Although less descriptive and clear, these sentences are grammatically correct, establishing that we can replace each noun clause with a pronoun. Question: Has he been to China? Do a lesson on identifying and writing relative clauses. A noun is a word that refers to an object or thing. Both finite and nonfinite noun clauses can function as appositives. Cambridge: Cambridge University Press. Topic 4: Reduced Noun Clauses The last topic for this lesson is reduced noun clauses.
A short course in grammar. Answer: I would like to know where he went yesterday. Martha will give whoever she sees there her old bag. Question: What instrument does he play? Here is a list of verbs that are often followed by a noun clause. We can also use noun clauses that start with question words as the object. Have students look for noun clauses among the dependent clauses they identified.
Noun clauses as an indirect object: I will give whoever gets the best mark a new calculator. A clause is a grammatical unit containing a subject and a predicate and forming part of a sentence or a whole, simple sentence. Examples: Do you know what the teacher said? Quick Exercise Combine the following sentences using noun clauses. That is not what they want. Both finite and nonfinite noun clauses can function as direct objects. You looked as if you made a mistake. Course Contents Topic 1: Nouns If you have studied English before, you have probably heard about nouns.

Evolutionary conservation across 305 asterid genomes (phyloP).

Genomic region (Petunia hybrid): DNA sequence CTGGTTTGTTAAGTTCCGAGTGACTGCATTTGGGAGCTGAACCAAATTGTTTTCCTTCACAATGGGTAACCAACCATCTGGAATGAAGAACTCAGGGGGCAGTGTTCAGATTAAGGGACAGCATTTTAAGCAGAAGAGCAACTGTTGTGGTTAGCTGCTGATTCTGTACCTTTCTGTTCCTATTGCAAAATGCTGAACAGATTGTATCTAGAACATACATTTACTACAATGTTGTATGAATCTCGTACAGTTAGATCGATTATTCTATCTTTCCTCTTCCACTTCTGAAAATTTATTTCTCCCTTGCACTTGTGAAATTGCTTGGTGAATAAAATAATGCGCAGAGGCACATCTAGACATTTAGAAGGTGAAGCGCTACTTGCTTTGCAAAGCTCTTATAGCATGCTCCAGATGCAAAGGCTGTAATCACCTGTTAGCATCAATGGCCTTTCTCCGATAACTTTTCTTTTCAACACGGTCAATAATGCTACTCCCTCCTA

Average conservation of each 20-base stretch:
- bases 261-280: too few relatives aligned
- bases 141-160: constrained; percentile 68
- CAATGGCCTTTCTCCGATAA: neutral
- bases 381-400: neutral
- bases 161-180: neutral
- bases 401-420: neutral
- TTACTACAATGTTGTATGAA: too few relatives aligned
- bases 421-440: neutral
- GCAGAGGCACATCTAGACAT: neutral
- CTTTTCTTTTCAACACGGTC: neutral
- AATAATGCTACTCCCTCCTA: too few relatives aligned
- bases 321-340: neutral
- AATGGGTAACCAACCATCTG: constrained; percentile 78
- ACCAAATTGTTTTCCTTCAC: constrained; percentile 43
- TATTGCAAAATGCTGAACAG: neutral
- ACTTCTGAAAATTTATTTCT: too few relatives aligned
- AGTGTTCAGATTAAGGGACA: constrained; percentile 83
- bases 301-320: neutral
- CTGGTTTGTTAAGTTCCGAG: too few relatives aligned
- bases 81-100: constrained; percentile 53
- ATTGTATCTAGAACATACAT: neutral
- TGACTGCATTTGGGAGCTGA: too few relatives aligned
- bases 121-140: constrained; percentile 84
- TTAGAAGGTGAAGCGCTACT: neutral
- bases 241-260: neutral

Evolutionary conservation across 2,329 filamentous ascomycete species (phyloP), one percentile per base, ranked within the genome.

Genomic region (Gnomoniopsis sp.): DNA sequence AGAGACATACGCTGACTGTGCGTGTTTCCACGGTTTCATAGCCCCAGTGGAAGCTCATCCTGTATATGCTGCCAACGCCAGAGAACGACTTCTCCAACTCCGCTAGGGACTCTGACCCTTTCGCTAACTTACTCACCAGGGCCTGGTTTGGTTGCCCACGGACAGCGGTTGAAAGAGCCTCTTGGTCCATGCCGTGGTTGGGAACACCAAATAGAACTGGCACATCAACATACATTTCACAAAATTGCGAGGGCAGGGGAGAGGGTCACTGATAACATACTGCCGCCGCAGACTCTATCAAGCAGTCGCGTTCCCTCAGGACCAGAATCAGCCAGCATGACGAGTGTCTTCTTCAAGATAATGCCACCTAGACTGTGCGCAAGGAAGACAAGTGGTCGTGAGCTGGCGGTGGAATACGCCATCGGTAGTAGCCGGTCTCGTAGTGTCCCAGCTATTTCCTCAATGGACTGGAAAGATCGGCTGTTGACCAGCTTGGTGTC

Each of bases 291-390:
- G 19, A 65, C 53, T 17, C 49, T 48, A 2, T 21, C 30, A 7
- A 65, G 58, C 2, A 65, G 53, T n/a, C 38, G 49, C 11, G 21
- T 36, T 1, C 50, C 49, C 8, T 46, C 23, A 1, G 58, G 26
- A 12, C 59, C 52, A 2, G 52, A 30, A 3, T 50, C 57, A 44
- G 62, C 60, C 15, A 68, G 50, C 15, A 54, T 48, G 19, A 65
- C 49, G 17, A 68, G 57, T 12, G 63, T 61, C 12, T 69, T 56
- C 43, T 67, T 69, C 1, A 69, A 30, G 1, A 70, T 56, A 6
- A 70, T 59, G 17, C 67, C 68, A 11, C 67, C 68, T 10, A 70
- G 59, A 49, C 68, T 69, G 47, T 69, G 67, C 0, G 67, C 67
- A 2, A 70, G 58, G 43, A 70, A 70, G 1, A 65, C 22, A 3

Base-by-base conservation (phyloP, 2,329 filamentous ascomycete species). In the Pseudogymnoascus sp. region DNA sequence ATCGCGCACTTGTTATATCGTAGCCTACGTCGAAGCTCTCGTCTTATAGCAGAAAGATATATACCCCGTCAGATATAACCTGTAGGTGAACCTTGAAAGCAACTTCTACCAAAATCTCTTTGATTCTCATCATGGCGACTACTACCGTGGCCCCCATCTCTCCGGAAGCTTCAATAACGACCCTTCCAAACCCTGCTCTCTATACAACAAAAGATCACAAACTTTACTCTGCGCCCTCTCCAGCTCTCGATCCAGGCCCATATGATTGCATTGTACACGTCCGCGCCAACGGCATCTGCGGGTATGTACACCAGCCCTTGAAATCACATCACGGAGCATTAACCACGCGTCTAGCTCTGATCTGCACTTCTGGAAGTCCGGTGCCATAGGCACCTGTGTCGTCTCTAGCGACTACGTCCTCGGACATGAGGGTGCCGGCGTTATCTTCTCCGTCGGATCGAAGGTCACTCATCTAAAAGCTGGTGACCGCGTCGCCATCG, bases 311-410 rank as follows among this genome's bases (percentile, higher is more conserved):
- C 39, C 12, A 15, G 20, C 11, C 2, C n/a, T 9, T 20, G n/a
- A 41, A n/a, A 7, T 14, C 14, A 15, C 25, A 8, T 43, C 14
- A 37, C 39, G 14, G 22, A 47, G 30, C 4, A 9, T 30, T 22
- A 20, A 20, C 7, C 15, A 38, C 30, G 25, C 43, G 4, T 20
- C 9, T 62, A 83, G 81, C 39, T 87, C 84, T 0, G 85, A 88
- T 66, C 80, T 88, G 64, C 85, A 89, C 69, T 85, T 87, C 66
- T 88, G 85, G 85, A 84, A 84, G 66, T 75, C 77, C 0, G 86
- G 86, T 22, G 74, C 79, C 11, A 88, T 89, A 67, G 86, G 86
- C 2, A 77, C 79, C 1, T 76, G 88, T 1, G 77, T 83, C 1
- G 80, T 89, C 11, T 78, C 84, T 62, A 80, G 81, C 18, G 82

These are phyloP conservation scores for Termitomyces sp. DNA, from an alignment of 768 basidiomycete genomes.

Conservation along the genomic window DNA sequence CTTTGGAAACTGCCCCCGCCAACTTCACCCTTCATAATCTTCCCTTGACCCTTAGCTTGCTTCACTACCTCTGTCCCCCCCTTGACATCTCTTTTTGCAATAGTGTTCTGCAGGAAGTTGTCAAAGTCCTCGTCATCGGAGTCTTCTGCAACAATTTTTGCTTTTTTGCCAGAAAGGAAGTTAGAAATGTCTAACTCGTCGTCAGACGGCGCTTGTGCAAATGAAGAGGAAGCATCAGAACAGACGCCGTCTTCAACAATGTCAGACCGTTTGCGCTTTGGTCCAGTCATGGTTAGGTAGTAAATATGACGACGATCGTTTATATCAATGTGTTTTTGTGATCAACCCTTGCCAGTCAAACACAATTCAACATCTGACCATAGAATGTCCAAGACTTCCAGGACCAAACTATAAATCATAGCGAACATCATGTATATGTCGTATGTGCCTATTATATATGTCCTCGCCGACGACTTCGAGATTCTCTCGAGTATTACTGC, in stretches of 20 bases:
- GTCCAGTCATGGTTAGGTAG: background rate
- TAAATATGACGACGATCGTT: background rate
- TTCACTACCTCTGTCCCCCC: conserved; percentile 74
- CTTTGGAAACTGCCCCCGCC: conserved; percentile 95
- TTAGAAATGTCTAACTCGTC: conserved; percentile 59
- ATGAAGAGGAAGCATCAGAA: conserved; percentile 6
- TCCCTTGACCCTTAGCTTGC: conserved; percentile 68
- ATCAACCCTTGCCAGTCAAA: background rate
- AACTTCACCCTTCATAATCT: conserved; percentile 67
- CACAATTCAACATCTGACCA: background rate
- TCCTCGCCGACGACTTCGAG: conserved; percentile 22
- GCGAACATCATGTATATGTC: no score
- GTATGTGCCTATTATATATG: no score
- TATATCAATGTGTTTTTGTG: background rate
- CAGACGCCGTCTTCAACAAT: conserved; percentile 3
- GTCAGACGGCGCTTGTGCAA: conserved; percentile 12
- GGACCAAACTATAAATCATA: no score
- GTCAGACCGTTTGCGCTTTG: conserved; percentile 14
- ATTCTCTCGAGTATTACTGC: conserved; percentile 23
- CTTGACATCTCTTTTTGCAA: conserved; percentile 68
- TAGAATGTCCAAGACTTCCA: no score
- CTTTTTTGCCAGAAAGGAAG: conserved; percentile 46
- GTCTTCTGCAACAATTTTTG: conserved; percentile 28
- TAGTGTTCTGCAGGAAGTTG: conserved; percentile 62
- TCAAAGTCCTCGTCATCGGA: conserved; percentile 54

Pay attention to the word order. Topic 3: Noun Clauses Now that you know what nouns and clauses are, let's look at our main topic for this course: noun clauses. That could be either a standalone sentence or part of a bigger sentence with another clause, such as cats are fast, and they like chasing birds. Do you know what they do? We don't know who they are. Question: Is this magazine interesting? In other words, it cannot stand alone-it is dependent. We use sentence word order. In this sentence, how the magician did the first trick is a dependent clause.
Noun Clauses: Definition, Functions and Example Sentences
What Is a Noun Clause? First, watch the video below that explains what they are. Teams list as many roles as they can subject, direct object, etc. Question: Why is the sky blue? If you know how to use noun clauses then your English will sound fluent and natural. These are not related to questions. Remember that a noun names a person, place, thing, or idea. In this sentence, whatever he wants is a noun clause that is serving as the direct object of the independent clause Jimmy can do whatever he wants. You need to understand what clauses are in sentences.
Practice your speaking with these sentences. In some cases you might have more than one clause in a sentence. The taste of the soup wasn't as we expected. Do you know what the time is? A noun clause can be in any verb tense. Finally, we learn how to reduce a noun clause. It starts with a lesson on the basics of nouns and then moves to a lesson on the basics of clauses. She seems as if she is a poor woman.
For example, table is a noun. There are so many ways to use nouns. If you don't, or if you forgot, watch these two videos that explain what nouns are. I know this is a dependent clause because it begins with a subordinating conjunction and does not stand alone as a complete thought. B Use various types of phrases noun, verb, adjectival, adverbial, participial, prepositional, absolute and clauses independent, dependent; noun, relative, adverbial to convey specific meanings and add variety and interest to writing or presentations.